I listened to a homily today while I faced off with one of the few things I can control: our family dishes.
Let’s have an aside before we begin, to high five all the priests across the land who can take us to hermeneutics of seminary, reveal something new about the Divine, and drive it to heart personally, all within twelve minutes or less. Listen and learn non-denominational microphone mackers to your liturgical brethren of the concise pulpit.
The main point from the homily was that Mary, the mother of God-made-flesh, is an ultimate example of responding to God with a YES and becoming a part of that divine response. But even Mary wasn’t given the final game plan and had to live by faith as events unfolded.
In our circle there has been a lot of discussion and fumbling tries to understand what it means to be a current buzz-word – “family on mission” – and the practical ways this can play out for a typical Christian family in America where there is never enough time or money or energy or fill-in-the-blank with what your deficit mentality warns.
There is a movement for our families to figure out how we allow our lives to be a yes here and now, with what we are already doing. This is clunky and full of half-starts, because changing culture is hard and when it comes down to it, we just don’t want the inconvenience of it all.
There is an ingrained sentimentality that if you do mission work “over there” then of course it will be uncomfy.
Of course there will be bugs.
Of course there will be physical, spiritual, and emotional opposition.
Of course I had day-visions of demons while living that summer in China.
Of course my husband almost died from malaria gone-too-far while we were missionaries in Malawi.
Of course our friend was stabbed for a cell phone and left to bleed out while his four boys watched when serving in Costa Rica.
“These things happen,” we rationalize. It is all part of the missionary gig to expect risk. We have normalized this opposition so much we become blasé to the dangers.
But what about here?
We want Divine yes-breath to warm and woosh over our life but we get irked when it frizzes our hair out a bit.
What is the disconnect to expect drama and sacrifice for the “over there” missionaries so much we anticipate it, and let’s face it, junkies for the high of those stories, but attempt to avoid risk and inconvenience at all cost as “families on mission” here?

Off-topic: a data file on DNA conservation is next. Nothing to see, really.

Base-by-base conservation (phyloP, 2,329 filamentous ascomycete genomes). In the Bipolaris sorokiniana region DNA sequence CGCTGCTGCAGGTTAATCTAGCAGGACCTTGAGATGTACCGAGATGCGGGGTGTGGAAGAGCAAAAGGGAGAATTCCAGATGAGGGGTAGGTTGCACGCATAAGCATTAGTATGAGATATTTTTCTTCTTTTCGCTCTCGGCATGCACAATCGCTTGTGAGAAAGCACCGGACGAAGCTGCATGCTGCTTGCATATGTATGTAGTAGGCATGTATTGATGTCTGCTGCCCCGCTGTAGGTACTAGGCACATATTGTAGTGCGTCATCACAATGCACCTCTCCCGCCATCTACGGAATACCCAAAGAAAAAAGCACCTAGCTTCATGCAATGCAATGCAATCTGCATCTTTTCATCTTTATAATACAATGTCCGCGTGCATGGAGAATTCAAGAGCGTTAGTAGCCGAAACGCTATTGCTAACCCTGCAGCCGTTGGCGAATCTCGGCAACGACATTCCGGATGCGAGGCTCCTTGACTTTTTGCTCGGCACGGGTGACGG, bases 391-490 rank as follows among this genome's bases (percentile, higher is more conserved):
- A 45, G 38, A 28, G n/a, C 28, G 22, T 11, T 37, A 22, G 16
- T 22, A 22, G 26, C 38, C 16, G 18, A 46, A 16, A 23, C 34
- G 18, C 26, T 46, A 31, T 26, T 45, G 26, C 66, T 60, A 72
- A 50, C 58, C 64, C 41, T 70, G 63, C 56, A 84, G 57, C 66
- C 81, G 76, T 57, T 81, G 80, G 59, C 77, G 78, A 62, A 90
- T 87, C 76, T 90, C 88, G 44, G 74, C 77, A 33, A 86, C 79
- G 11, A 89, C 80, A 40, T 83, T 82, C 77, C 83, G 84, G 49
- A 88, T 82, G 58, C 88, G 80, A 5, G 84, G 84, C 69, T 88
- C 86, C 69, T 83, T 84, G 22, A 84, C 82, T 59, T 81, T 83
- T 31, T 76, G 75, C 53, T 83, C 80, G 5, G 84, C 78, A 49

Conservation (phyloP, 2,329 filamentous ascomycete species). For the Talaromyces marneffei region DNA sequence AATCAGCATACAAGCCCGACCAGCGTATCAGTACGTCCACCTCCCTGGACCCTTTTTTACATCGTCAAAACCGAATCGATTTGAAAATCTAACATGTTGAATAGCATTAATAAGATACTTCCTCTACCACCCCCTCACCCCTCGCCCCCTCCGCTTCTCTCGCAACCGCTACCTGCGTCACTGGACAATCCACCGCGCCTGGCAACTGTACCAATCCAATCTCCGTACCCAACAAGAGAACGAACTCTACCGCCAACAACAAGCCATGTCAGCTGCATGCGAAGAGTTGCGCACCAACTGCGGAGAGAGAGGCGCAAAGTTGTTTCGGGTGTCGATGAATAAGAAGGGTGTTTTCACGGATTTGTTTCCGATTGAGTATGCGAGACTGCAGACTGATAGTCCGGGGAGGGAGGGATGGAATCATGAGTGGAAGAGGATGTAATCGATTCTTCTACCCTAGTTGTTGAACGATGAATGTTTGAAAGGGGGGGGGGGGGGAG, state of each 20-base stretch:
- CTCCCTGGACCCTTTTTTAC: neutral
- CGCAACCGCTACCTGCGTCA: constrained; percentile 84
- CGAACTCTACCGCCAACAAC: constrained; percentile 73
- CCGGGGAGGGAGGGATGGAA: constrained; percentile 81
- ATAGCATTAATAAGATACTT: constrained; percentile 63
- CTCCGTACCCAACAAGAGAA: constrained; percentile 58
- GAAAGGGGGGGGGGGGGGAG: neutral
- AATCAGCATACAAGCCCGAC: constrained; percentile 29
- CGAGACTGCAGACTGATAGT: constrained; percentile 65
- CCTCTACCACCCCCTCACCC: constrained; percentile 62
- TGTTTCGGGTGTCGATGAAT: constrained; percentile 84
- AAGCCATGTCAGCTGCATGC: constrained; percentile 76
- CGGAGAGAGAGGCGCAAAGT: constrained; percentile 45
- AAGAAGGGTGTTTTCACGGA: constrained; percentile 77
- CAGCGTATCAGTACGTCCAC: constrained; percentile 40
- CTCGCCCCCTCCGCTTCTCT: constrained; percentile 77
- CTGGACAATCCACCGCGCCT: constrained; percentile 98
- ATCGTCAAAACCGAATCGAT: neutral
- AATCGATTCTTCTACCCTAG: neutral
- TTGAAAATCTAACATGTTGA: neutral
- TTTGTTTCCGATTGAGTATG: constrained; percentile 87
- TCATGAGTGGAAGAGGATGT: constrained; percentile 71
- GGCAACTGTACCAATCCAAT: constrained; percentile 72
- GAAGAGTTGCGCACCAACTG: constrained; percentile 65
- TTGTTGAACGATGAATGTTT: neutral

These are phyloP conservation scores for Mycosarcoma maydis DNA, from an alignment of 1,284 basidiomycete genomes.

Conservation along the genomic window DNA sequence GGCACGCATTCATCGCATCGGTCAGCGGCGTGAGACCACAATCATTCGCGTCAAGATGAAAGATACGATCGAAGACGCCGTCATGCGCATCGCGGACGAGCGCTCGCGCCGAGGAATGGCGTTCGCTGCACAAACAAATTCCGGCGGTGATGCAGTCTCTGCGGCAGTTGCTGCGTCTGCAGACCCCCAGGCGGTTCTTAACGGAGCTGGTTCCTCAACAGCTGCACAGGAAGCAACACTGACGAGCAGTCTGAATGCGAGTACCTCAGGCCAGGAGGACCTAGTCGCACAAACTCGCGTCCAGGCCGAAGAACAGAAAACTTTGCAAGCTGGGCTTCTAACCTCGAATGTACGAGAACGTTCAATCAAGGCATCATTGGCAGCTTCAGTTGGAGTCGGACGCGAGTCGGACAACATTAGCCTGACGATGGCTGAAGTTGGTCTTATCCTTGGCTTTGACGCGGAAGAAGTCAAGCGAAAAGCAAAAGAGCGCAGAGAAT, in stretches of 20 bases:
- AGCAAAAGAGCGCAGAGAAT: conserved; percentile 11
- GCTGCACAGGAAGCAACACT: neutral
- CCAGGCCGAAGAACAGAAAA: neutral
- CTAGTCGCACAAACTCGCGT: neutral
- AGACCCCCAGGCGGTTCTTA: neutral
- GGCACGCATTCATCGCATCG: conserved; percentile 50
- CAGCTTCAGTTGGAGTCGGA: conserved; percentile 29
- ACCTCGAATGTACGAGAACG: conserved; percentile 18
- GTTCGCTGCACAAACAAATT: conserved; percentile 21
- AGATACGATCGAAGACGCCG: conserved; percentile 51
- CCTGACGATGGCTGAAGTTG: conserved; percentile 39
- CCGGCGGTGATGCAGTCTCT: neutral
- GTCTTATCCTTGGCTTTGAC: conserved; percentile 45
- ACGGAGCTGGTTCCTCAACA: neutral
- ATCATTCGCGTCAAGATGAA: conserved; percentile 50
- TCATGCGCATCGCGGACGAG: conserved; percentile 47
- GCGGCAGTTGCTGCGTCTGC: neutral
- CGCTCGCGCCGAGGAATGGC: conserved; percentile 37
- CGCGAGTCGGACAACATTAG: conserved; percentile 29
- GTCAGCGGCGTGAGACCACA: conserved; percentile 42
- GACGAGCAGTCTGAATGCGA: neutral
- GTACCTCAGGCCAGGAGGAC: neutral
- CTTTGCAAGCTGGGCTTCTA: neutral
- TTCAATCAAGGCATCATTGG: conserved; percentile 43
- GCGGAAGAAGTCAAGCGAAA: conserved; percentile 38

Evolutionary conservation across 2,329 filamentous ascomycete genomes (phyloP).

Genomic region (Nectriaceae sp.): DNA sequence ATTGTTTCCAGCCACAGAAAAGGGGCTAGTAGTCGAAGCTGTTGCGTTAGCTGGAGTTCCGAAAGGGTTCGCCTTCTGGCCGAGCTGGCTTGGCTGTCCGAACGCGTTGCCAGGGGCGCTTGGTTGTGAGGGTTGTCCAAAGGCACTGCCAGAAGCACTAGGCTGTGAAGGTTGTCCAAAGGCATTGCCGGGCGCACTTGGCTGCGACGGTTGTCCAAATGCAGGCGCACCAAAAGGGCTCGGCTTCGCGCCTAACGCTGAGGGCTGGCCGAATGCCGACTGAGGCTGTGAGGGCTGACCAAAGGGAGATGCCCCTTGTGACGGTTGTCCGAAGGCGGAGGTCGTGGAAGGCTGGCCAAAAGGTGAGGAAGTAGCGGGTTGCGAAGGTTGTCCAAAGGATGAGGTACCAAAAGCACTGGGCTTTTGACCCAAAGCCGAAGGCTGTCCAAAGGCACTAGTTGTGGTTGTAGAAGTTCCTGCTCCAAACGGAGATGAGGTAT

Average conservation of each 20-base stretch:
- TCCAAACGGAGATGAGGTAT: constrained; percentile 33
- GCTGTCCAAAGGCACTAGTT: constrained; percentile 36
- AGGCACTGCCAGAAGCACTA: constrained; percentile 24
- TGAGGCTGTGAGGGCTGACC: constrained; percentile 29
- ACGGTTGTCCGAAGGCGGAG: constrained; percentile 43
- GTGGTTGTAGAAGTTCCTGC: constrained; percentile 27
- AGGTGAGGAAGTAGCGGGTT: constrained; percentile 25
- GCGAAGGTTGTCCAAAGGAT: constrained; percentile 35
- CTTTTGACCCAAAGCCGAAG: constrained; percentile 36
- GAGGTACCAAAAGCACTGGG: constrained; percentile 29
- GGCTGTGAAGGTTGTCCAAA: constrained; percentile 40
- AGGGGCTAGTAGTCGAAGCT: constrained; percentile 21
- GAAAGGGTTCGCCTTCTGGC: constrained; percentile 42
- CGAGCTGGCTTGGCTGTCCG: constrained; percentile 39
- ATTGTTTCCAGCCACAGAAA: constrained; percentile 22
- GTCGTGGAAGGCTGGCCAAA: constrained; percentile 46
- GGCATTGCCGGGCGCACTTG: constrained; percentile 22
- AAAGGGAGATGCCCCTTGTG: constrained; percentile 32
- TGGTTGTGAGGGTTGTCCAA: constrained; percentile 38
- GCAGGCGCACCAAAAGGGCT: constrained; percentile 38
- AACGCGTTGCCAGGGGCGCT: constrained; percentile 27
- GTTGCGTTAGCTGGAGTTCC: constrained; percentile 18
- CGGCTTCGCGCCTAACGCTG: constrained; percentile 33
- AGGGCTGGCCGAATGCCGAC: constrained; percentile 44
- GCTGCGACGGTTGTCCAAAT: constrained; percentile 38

You always tell us how brave we are to do foster care. We are and we are not. Mostly, we just told God we are okay with a messy life and we are figuring out the rest as we go.
You always widen your eyes and ask if teaching in an economically challenged middle school is something we always dreamed of. We laugh. After eight years of being in that community, my husband feels a responsibility to continue in those relationships, especially in this current political climate to be a person of kindness to his many teenage refugee students.
We by no means have this figured out but we’re trying to be open and there is a cost. There is heartache and unknowing and measly paychecks to the way we are setting up our life here. Sometimes I find myself telling off God for messing with what could have been a very easy life.
I am left to wonder how pushing away hardship from our lives all these years hardened our hearts to the plight of people over there and paved the way for fear to be weaponized legally and seemingly instantaneously.
I live from the gut so when you yell at me it is either the safety of my children or the safety of theirs, I have a moment of confusion and second guessing, because I am not addressing issues from a position of cerebral authority – which is the only position our culture upholds as true.
I teeter for a moment before I remember that is a straw-man argument. I don’t buy into that. There is my family and there is their family and there is your family and there is enough for all.
We have fallen in love with our comfortable, un-inconvenienced lives more than our fellow man. Both within our own city, and certainly with those beyond our borders.
I consider Mary from my viewpoint of a mother who is obsessively in love with her kids. Even Mary had to watch her son be publicly humiliated and slowly murdered. Even she. Safety has never been the banner of living a life for others.
So people of the church. It is time to decide. How do we live now?